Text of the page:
You've been deferred - now what?
You got a letter from your ED or EA school that indicates their decision to defer your decision until a later round. What should you do?
Take a deep break and think before you act.
If you applied ED, you will likely still want to be considered. Note that a defer decision does enable you to apply ED II to another school, if desired, as you are no longer bound by the ED agreement since you were not admitted during that round. However, if you get accepted to another school ED II, you will forgo your chance of enrolling in the initial institution if you are ultimately accepted through the Regular Decision pool.
If you applied EA somewhere, there is really no downside in being considered in the Regular Decision pool - they want to take a look at your application within a larger pool of applicants. The only reason why you would decline this opportunity is if you are no longer interested because you were admitted to another school or schools that you like better than this one.
If you opt to have your application reviewed in the next round, take the time to review the fine print - what does the communication say? You will often be asked to formally confirm your interest in being considered during the Regular Decision round. You may need to do this through the school's portal, through an email, or through a form.
Review what other information the school may be asking of you - do they want to see your fall semester senior year grade? Do they ask about your test scores? Do they allow you to send another letter of recommendation or updated extra-curricular involvement? Will they permit you to send a letter of continued interest?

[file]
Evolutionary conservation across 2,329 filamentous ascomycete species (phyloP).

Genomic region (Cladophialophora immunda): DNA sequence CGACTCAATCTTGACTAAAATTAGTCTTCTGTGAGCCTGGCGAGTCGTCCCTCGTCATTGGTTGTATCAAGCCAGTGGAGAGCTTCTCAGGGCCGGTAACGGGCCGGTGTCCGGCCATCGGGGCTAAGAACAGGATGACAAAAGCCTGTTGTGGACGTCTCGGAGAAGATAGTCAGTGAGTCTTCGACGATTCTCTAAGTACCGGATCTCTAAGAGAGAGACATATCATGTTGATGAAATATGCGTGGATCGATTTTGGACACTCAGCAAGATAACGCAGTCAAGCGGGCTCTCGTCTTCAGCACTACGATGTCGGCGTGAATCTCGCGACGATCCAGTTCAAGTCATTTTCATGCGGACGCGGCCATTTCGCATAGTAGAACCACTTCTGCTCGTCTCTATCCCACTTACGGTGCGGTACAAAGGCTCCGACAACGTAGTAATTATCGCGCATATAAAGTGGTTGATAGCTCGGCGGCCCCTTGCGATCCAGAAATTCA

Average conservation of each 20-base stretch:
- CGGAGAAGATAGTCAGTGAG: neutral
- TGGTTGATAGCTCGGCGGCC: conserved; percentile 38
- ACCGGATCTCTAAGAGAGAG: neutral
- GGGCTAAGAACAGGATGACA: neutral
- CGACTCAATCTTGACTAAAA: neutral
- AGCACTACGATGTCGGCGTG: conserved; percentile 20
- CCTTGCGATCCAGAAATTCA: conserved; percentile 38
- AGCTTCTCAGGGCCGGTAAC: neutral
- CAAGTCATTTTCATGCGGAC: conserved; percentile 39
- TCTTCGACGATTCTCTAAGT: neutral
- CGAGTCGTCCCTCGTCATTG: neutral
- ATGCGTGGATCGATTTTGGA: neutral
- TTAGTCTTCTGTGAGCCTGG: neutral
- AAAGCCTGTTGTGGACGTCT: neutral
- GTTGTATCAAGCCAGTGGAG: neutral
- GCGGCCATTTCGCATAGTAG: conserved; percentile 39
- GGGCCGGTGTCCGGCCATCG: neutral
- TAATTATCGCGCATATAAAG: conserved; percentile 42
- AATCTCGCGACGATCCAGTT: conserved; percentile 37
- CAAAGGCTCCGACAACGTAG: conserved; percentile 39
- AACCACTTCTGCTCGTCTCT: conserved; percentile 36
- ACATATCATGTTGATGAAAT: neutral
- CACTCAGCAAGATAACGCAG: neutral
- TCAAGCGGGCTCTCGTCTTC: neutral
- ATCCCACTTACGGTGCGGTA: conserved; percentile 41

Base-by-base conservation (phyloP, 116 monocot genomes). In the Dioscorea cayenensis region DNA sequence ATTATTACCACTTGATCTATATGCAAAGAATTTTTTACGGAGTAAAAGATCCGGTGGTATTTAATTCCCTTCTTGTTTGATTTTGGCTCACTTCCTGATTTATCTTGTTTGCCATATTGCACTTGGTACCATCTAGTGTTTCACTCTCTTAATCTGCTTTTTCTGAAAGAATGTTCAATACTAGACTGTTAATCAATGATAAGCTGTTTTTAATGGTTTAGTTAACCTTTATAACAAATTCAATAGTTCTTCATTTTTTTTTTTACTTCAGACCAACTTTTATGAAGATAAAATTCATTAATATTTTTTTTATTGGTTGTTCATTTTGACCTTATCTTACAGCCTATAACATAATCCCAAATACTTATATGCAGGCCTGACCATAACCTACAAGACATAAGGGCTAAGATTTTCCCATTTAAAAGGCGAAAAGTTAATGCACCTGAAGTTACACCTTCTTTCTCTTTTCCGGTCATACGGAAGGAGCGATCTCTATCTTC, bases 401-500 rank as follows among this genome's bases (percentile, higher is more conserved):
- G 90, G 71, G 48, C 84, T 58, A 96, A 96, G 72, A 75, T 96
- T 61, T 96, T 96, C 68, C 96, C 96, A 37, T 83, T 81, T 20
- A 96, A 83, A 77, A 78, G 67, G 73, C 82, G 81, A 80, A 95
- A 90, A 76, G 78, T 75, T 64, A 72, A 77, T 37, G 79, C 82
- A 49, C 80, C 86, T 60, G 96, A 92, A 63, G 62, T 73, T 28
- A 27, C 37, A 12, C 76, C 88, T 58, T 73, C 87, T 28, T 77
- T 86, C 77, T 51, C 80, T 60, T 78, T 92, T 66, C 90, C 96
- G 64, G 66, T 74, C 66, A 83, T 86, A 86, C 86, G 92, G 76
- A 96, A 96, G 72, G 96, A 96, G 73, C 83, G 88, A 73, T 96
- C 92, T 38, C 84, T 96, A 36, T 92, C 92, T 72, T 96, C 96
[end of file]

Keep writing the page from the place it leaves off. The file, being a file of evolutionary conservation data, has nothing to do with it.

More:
If you are unsure what their policy is regarding additional materials and it is not clear on their website, reach out to your admission counselor to confirm. The last thing you want to do if you are in that "maybe" category is to do something that will annoy them or give them a reason to push you to the "deny" pool.
A defer decision at this stage means that you are competitive enough to be considered for admission, but they want to see how you stack up with the rest of the applicants to the college/university. Typically, showing your continued interest and providing new information can absolutely help you - just do it the right way. There is no use in rushing to send information NOW. They just reviewed your application. Send an update when you have compelling new information to share. You know they aren't going to review the application again until the Regular Decision applications have been submitted. The end of January/beginning of February is typically a good time to provide updated grades, new information about your extra-curricular involvement, and perhaps share your plans for the summer. If they allow for another letter of recommendation, you can send this at that time as well.